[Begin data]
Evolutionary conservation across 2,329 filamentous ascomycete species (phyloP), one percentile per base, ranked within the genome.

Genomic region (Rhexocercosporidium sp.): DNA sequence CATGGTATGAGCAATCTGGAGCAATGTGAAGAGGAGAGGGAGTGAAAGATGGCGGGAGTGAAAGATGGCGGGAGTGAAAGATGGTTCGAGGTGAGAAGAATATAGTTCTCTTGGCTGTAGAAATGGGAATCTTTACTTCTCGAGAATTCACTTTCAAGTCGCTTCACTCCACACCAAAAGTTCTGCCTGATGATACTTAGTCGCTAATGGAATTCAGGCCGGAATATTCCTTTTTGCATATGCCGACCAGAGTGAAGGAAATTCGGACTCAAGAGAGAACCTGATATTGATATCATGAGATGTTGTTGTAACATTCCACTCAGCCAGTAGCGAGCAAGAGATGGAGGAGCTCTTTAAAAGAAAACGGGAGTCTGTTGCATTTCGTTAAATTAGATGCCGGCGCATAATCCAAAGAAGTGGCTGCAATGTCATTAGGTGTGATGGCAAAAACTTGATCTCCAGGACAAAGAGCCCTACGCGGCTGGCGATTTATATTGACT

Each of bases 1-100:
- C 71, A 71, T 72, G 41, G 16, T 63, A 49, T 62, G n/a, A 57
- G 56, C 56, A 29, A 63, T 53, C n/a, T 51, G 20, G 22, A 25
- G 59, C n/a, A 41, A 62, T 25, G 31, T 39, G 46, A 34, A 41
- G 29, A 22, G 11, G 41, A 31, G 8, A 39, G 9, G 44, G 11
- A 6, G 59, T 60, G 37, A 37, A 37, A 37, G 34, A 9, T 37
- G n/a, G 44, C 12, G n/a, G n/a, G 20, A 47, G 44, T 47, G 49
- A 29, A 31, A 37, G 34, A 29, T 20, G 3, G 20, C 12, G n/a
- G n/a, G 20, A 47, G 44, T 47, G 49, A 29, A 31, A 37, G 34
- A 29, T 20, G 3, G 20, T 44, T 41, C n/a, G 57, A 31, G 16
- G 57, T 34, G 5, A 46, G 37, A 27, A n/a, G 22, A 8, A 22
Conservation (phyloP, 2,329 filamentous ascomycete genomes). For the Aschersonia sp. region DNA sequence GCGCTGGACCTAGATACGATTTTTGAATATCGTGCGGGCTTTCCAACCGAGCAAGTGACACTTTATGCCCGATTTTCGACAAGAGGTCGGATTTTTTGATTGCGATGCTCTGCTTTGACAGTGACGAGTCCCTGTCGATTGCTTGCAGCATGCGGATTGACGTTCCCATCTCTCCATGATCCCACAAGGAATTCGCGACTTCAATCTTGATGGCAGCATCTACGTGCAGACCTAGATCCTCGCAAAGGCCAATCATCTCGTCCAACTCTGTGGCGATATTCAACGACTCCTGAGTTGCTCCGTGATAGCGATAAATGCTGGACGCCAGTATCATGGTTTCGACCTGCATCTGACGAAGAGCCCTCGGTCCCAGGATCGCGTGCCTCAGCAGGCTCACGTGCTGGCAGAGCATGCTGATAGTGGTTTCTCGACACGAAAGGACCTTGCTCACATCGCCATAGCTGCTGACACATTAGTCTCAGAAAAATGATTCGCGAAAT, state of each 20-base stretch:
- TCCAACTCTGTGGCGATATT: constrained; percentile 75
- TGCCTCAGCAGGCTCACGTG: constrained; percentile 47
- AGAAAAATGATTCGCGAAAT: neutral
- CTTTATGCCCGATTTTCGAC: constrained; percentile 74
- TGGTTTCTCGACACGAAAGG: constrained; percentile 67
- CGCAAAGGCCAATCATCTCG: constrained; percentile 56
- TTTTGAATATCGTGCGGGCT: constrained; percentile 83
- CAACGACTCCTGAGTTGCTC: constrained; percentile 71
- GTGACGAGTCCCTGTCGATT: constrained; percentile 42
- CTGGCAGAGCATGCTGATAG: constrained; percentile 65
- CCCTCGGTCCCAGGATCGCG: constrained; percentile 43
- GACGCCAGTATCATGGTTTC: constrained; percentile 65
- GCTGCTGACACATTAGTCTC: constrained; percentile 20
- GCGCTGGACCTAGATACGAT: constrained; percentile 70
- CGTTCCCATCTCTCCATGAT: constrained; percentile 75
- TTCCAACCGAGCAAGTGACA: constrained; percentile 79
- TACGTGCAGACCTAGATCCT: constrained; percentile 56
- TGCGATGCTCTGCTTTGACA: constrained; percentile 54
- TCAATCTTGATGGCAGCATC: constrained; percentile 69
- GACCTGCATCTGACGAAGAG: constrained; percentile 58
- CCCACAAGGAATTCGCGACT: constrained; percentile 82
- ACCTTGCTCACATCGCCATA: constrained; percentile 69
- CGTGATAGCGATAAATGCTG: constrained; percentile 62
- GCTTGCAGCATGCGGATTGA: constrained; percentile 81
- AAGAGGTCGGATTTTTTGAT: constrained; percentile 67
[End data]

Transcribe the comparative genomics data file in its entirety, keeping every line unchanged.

Evolutionary conservation across 2,329 filamentous ascomycete species (phyloP), one percentile per base, ranked within the genome.

Genomic region (Rhexocercosporidium sp.): DNA sequence CATGGTATGAGCAATCTGGAGCAATGTGAAGAGGAGAGGGAGTGAAAGATGGCGGGAGTGAAAGATGGCGGGAGTGAAAGATGGTTCGAGGTGAGAAGAATATAGTTCTCTTGGCTGTAGAAATGGGAATCTTTACTTCTCGAGAATTCACTTTCAAGTCGCTTCACTCCACACCAAAAGTTCTGCCTGATGATACTTAGTCGCTAATGGAATTCAGGCCGGAATATTCCTTTTTGCATATGCCGACCAGAGTGAAGGAAATTCGGACTCAAGAGAGAACCTGATATTGATATCATGAGATGTTGTTGTAACATTCCACTCAGCCAGTAGCGAGCAAGAGATGGAGGAGCTCTTTAAAAGAAAACGGGAGTCTGTTGCATTTCGTTAAATTAGATGCCGGCGCATAATCCAAAGAAGTGGCTGCAATGTCATTAGGTGTGATGGCAAAAACTTGATCTCCAGGACAAAGAGCCCTACGCGGCTGGCGATTTATATTGACT

Each of bases 1-100:
- C 71, A 71, T 72, G 41, G 16, T 63, A 49, T 62, G n/a, A 57
- G 56, C 56, A 29, A 63, T 53, C n/a, T 51, G 20, G 22, A 25
- G 59, C n/a, A 41, A 62, T 25, G 31, T 39, G 46, A 34, A 41
- G 29, A 22, G 11, G 41, A 31, G 8, A 39, G 9, G 44, G 11
- A 6, G 59, T 60, G 37, A 37, A 37, A 37, G 34, A 9, T 37
- G n/a, G 44, C 12, G n/a, G n/a, G 20, A 47, G 44, T 47, G 49
- A 29, A 31, A 37, G 34, A 29, T 20, G 3, G 20, C 12, G n/a
- G n/a, G 20, A 47, G 44, T 47, G 49, A 29, A 31, A 37, G 34
- A 29, T 20, G 3, G 20, T 44, T 41, C n/a, G 57, A 31, G 16
- G 57, T 34, G 5, A 46, G 37, A 27, A n/a, G 22, A 8, A 22
Conservation (phyloP, 2,329 filamentous ascomycete genomes). For the Aschersonia sp. region DNA sequence GCGCTGGACCTAGATACGATTTTTGAATATCGTGCGGGCTTTCCAACCGAGCAAGTGACACTTTATGCCCGATTTTCGACAAGAGGTCGGATTTTTTGATTGCGATGCTCTGCTTTGACAGTGACGAGTCCCTGTCGATTGCTTGCAGCATGCGGATTGACGTTCCCATCTCTCCATGATCCCACAAGGAATTCGCGACTTCAATCTTGATGGCAGCATCTACGTGCAGACCTAGATCCTCGCAAAGGCCAATCATCTCGTCCAACTCTGTGGCGATATTCAACGACTCCTGAGTTGCTCCGTGATAGCGATAAATGCTGGACGCCAGTATCATGGTTTCGACCTGCATCTGACGAAGAGCCCTCGGTCCCAGGATCGCGTGCCTCAGCAGGCTCACGTGCTGGCAGAGCATGCTGATAGTGGTTTCTCGACACGAAAGGACCTTGCTCACATCGCCATAGCTGCTGACACATTAGTCTCAGAAAAATGATTCGCGAAAT, state of each 20-base stretch:
- TCCAACTCTGTGGCGATATT: constrained; percentile 75
- TGCCTCAGCAGGCTCACGTG: constrained; percentile 47
- AGAAAAATGATTCGCGAAAT: neutral
- CTTTATGCCCGATTTTCGAC: constrained; percentile 74
- TGGTTTCTCGACACGAAAGG: constrained; percentile 67
- CGCAAAGGCCAATCATCTCG: constrained; percentile 56
- TTTTGAATATCGTGCGGGCT: constrained; percentile 83
- CAACGACTCCTGAGTTGCTC: constrained; percentile 71
- GTGACGAGTCCCTGTCGATT: constrained; percentile 42
- CTGGCAGAGCATGCTGATAG: constrained; percentile 65
- CCCTCGGTCCCAGGATCGCG: constrained; percentile 43
- GACGCCAGTATCATGGTTTC: constrained; percentile 65
- GCTGCTGACACATTAGTCTC: constrained; percentile 20
- GCGCTGGACCTAGATACGAT: constrained; percentile 70
- CGTTCCCATCTCTCCATGAT: constrained; percentile 75
- TTCCAACCGAGCAAGTGACA: constrained; percentile 79
- TACGTGCAGACCTAGATCCT: constrained; percentile 56
- TGCGATGCTCTGCTTTGACA: constrained; percentile 54
- TCAATCTTGATGGCAGCATC: constrained; percentile 69
- GACCTGCATCTGACGAAGAG: constrained; percentile 58
- CCCACAAGGAATTCGCGACT: constrained; percentile 82
- ACCTTGCTCACATCGCCATA: constrained; percentile 69
- CGTGATAGCGATAAATGCTG: constrained; percentile 62
- GCTTGCAGCATGCGGATTGA: constrained; percentile 81
- AAGAGGTCGGATTTTTTGAT: constrained; percentile 67